Tuesday, 22 August 2017

Mao Zedong: A Life from Beginning to End – Book Review

This is a short biography of the controversial Chinese leader, Mao Zedong, who is regarded by some as the architect of modern China and others, as a brutal dictator comparable to Hitler and Stalin (incidentally, he had a close relationship with the latter).

Mao had a modest beginning, and considering the standards back then, he was from a wealthy family considering they held a farmland of their own and the book goes on to describe how his father instilled the discipline in Mao. It then goes on to talk about his failed pursuits of higher education and as to how he was suddenly inspired by the ideas of revolution, the communist ideology even though he differed with the Soviet version as he believed China was more agrarian than Russia. It then went on to describe the conflict between the Nationalists and the Communists and how they united to face the common enemy in Japan. It then goes on to talk about Mao’s retreat – the long march, followed by his eventual victory against Chiang Kai-Shek’s Nationalists, thus officially establishing a Communist State in China (barring Taiwan where Chiang Kai-Shek was in charge of the government in exile) and what he did later, the policies he had in place, the Red guards that he created, among various other things.

The book was very detailed, and gives a glimpse of the situation in China, with regard to the society, their leanings and their inclination towards the nationalists. It also gave a reasonable account of their role in the Second World War against Japan and some of the gruesome events as part of it. It also established Mao’s personality in detail, the pragmatist, idealist who wouldn’t hesitate to impose his ideology and his relentless fight against imperialism. As aforementioned, Mao’s effectiveness is debatable and this book made a reasonable effort in touching upon both good and bad aspects of his administration.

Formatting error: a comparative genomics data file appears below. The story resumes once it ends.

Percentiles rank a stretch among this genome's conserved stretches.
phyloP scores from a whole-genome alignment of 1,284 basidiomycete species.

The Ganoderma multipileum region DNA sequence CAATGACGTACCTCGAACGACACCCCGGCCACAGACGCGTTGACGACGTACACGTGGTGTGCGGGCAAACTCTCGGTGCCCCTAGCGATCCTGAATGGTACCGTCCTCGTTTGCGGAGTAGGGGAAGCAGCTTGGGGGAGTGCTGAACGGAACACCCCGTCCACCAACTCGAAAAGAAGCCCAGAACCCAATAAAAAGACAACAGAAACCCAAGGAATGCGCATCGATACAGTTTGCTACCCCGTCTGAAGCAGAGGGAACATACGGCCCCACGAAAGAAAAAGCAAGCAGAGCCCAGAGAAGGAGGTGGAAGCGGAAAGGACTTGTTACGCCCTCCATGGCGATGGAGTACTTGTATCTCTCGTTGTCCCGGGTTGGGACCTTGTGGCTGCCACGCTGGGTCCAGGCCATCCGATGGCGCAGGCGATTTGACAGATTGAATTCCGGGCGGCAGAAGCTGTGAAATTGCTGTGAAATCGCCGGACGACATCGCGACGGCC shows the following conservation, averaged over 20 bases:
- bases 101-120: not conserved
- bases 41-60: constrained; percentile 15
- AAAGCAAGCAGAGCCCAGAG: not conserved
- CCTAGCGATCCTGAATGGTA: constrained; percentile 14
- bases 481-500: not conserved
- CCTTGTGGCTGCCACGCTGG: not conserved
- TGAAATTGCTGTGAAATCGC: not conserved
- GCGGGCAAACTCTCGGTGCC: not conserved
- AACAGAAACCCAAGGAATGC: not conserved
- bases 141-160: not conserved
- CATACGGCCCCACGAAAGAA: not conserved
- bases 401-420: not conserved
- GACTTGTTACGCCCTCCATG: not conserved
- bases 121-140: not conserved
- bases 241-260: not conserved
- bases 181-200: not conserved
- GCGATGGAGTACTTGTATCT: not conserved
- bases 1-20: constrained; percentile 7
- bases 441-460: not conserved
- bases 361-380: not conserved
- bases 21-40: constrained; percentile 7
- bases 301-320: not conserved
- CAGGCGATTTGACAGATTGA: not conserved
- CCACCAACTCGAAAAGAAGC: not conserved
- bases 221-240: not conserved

However, the extent of detail was a demerit as well, considering, while the Nanking Massacre during the Second Sino-Japanese war is an integral part of modern Chinese history, they failed to establish as to how it was relevant in this book considering Mao stayed relatively silent during the period. Additionally, although I did state that the book did touch upon some of the bad aspects of his administration, it failed to quantify any of it, wherein, it is alleged that through his flawed policies, he has been responsible for the deaths of close to 71 million people (upper limit) through the purges he conducted against counter-revolutionaries, his failed industrialisation policy leading to a mass famine, and the atrocities committed in the name of The Cultural Revolution. Considering the seriousness of his flawed policies, I felt it required much more attention than whatever it managed to garner and in that sense, it is a failure of this biography.

I would say this was a decent biography considering they didn’t try and go out of the way to justify every action of Mao but then, I felt the attention was fully on Mao the revolutionary and very little on Chairman Mao. Considering that, I would award the book a rating of five on ten.

Rating – 5/10

Have a nice day,


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